Based on the report of an investigation conducted by St. Luke’s Hospital in Chesterfield, MO, and additional analysis conducted by ORI during its oversight review, the US PHS found that J. Keith Hampton, MSN, APRN, former Clinical Research Associate, engaged in scientific misconduct in research supported by awards U10 CA69651, U10 CA12027, and U10 CA33601 by falsifying and fabricating data that were reported to the National Surgical Adjuvant Breast & Bowel Project and Cancer and Leukemia Group B cooperative research groups.
Specifically, PHS found [abridged version here] that Mr. Hampton on various protocols falsified a patient’s CT scan reports and registration forms; falsified a patient’s performance status records and registration forms; falsified eligibility data related to hematology and chemistry assays; falsified pelvic exam eligibility; falsified a patient’s multigated acquisition test (MUGA, a test of heart function) records, cardiac function, and registration forms; falsified hematology, chemistry, and MUGA eligibility; falsified urine protein/creatinine ratio eligibility; falsified claims of the urine protein/creatinine ratio and PT(INR) eligibility; and falsified a patient’s colonoscopy report and eligibility [forms related to these falsifications, sometimes for more than one patient enrolled in the same protocol, were reported to the NCI Cancer Trial Support Unit].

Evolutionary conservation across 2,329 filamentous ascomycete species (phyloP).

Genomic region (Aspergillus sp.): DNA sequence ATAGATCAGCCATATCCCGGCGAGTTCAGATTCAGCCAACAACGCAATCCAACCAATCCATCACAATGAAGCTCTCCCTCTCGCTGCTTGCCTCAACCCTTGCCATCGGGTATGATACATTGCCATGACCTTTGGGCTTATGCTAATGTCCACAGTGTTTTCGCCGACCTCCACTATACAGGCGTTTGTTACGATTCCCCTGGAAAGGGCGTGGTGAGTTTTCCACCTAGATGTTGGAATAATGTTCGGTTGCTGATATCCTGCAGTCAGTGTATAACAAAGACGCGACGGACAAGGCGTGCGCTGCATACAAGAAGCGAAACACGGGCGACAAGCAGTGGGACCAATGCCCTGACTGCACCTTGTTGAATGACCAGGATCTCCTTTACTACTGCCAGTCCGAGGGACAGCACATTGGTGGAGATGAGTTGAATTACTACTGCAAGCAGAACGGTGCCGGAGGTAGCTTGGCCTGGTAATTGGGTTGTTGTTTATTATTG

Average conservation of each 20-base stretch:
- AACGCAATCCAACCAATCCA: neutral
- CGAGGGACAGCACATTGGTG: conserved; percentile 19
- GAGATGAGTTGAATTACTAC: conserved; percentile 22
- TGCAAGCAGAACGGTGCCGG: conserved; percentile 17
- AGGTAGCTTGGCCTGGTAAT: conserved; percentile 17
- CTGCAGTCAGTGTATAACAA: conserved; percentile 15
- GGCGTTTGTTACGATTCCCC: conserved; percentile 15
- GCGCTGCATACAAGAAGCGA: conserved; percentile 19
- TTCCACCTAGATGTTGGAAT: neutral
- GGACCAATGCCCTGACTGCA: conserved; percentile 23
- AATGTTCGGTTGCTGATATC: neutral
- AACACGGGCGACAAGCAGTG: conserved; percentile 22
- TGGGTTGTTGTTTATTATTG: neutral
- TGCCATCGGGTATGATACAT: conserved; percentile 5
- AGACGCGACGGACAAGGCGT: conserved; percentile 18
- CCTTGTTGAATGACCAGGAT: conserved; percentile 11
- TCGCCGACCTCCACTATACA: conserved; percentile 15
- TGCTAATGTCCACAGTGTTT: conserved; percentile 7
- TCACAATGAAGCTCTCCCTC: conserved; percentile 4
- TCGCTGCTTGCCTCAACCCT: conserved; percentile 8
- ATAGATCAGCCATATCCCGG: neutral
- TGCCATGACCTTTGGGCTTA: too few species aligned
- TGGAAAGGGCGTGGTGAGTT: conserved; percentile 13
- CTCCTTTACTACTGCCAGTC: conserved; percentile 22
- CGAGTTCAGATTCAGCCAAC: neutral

Notice is hereby given that ORI and the Assistant Secretary for Health have taken final action in the following case:
Based on reports submitted by Carnegie Mellon University’s inquiry and investigation committees, the Respondent’s own admission in sworn testimony, and additional analysis conducted by ORI during its oversight review, the US PHS found that Roxana Gonzalez, graduate student, Department of Social and Decision Sciences and Psychology, engaged in scientific misconduct in research supported by grants R01 MH56880, R03 MH62376, and R24 MH67346.
Specifically, PHS found [abridged version here] that Ms. Gonzalez altered the main dependent variable in the electronic file and the manipulation check variables for ease-of-thought generation so that the reported study results are largely unsupported in two publications and one manuscript; falsified cortisol values, and possibly cardiovascular measures and optimistic appraisals, so that a large portion of the mediation analyses of Table 3 does not reflect the data actually collected and analyzed for the study reported in a publication and presented at the May 2005 Annual Meeting of the American Psychological Society (collaborator did not know at the time that the results were tainted); falsified the analyses based on participants’ responses to the manipulation check items in a study reported in a publication; and falsified the main dependent variable in the electronic file for 48 of the 175 subjects participating in a study reported in a 2005 manuscript (a collaborator included a qualitative description of the results in an NIH grant application, although the collaborator did not know at the time that the results were tainted). ORI acknowledges Ms. Gonzalez’ extensive cooperation with CMU’s research misconduct proceedings.